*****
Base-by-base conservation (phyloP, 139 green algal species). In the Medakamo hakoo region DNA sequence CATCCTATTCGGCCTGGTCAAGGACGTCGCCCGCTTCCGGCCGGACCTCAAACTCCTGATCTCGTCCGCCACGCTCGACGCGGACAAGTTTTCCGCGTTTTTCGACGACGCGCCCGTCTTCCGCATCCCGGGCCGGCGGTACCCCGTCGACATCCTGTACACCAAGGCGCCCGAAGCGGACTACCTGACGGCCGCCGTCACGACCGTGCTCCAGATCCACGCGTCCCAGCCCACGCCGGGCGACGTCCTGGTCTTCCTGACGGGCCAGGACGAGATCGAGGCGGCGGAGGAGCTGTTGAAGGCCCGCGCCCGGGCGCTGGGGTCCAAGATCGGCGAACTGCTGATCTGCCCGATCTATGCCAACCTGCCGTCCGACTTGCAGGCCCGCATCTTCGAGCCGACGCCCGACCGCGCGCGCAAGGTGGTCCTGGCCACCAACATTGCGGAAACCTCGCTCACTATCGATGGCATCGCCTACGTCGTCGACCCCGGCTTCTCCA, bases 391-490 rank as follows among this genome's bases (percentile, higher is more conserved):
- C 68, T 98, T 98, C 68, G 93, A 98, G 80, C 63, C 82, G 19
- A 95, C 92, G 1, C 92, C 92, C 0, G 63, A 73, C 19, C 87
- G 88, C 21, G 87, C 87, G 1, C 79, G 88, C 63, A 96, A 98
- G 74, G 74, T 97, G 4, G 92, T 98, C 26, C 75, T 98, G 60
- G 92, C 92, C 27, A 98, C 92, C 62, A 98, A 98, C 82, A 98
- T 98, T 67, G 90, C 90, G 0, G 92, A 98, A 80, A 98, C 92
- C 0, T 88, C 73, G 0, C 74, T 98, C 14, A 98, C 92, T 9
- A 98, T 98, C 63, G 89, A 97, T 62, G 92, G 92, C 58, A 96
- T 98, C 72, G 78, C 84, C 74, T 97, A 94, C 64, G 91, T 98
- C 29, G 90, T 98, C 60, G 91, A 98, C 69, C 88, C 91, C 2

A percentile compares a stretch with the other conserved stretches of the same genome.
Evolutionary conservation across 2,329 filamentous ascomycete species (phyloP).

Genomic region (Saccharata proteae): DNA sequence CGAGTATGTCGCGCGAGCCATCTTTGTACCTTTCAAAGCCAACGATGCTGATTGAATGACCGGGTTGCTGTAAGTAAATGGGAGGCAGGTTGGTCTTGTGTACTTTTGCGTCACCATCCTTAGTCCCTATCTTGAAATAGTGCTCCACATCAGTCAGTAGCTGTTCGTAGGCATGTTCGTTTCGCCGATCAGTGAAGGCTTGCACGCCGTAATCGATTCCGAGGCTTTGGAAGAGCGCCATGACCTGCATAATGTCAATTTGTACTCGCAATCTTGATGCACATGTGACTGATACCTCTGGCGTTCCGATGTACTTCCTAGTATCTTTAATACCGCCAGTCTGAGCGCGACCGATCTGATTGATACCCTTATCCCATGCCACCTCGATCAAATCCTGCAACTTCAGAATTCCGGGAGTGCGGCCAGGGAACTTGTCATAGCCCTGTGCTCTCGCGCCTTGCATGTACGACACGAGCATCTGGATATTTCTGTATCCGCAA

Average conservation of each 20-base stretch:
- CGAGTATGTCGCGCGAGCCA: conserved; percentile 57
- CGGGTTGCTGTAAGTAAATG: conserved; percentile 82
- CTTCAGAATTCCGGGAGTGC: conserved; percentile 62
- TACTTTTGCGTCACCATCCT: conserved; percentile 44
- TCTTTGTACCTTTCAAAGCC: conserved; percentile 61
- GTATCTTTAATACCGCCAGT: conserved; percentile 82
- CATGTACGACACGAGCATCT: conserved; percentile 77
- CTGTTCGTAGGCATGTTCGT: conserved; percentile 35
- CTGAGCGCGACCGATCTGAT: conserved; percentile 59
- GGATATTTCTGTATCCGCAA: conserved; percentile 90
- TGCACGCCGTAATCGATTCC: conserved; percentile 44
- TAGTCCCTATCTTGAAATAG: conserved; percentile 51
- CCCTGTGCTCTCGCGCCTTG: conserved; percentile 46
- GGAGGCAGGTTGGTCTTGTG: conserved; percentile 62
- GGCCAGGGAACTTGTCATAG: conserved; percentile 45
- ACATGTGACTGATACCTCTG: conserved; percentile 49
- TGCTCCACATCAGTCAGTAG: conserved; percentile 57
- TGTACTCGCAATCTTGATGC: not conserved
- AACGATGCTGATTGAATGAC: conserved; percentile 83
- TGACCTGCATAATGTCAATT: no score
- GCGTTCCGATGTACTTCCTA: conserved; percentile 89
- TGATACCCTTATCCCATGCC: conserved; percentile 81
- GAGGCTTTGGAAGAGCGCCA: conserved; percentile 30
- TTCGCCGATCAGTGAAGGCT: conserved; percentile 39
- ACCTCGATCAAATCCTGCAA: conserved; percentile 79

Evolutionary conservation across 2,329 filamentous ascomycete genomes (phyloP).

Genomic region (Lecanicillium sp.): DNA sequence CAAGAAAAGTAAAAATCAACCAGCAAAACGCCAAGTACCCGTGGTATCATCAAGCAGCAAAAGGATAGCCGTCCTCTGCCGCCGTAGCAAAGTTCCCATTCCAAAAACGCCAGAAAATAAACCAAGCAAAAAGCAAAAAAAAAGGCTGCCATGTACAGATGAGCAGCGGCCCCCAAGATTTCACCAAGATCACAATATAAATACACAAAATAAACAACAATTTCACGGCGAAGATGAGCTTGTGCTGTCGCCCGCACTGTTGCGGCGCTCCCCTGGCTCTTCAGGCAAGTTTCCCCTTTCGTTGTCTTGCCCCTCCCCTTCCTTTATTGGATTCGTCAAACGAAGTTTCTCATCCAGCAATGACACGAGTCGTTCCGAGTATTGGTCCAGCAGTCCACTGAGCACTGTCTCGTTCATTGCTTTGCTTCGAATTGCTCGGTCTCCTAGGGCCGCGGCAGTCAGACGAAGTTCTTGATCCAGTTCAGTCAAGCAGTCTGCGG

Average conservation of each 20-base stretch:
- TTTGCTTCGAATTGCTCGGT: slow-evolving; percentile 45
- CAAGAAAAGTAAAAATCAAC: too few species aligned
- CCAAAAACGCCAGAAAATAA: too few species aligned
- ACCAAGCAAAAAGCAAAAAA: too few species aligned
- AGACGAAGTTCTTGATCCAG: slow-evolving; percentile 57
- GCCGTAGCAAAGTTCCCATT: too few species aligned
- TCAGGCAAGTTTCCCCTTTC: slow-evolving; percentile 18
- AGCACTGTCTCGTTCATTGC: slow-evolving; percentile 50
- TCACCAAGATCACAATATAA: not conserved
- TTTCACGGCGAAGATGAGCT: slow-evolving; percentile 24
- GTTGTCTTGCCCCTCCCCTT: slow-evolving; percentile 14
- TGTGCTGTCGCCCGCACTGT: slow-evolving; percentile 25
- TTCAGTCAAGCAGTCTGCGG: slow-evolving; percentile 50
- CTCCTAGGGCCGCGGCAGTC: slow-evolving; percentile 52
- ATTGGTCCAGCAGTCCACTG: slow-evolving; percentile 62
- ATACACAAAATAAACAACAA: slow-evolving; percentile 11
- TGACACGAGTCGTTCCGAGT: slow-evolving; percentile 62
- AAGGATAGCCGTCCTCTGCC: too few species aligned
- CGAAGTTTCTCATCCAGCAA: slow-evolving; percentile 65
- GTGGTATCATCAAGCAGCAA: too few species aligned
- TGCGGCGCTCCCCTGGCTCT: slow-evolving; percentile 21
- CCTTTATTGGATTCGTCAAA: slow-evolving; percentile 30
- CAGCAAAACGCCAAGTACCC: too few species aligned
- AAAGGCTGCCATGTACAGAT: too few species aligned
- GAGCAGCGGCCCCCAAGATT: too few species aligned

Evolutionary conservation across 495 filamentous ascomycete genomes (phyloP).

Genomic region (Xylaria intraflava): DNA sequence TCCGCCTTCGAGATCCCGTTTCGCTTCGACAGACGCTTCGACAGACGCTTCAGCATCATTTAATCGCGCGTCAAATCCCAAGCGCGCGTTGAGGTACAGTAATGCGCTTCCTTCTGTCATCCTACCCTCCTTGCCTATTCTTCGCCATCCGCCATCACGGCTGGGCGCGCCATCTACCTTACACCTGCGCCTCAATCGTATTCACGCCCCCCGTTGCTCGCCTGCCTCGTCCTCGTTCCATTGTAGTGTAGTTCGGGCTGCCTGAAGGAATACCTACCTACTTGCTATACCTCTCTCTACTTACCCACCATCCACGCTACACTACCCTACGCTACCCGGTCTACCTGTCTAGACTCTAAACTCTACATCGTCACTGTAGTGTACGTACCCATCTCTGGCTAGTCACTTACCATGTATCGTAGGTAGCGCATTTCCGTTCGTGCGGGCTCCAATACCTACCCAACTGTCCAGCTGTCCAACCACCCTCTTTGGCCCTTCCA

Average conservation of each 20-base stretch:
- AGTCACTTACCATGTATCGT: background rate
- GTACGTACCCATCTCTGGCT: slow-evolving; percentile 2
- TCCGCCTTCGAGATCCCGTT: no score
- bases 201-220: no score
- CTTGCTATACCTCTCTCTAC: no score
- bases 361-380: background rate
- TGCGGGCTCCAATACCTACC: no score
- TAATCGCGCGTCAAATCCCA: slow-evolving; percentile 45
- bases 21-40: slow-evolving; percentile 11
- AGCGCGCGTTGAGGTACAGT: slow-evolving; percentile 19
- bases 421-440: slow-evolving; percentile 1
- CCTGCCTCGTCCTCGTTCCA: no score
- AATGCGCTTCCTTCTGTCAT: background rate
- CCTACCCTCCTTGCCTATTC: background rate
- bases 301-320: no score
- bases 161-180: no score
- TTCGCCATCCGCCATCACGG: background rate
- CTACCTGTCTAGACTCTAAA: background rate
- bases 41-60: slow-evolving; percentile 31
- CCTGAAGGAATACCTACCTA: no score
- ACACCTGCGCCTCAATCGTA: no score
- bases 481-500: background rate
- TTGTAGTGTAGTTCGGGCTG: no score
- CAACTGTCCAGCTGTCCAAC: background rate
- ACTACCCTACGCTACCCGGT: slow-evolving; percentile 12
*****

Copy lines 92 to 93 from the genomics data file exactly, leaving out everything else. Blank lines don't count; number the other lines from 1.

- ACACCTGCGCCTCAATCGTA: no score
- bases 481-500: background rate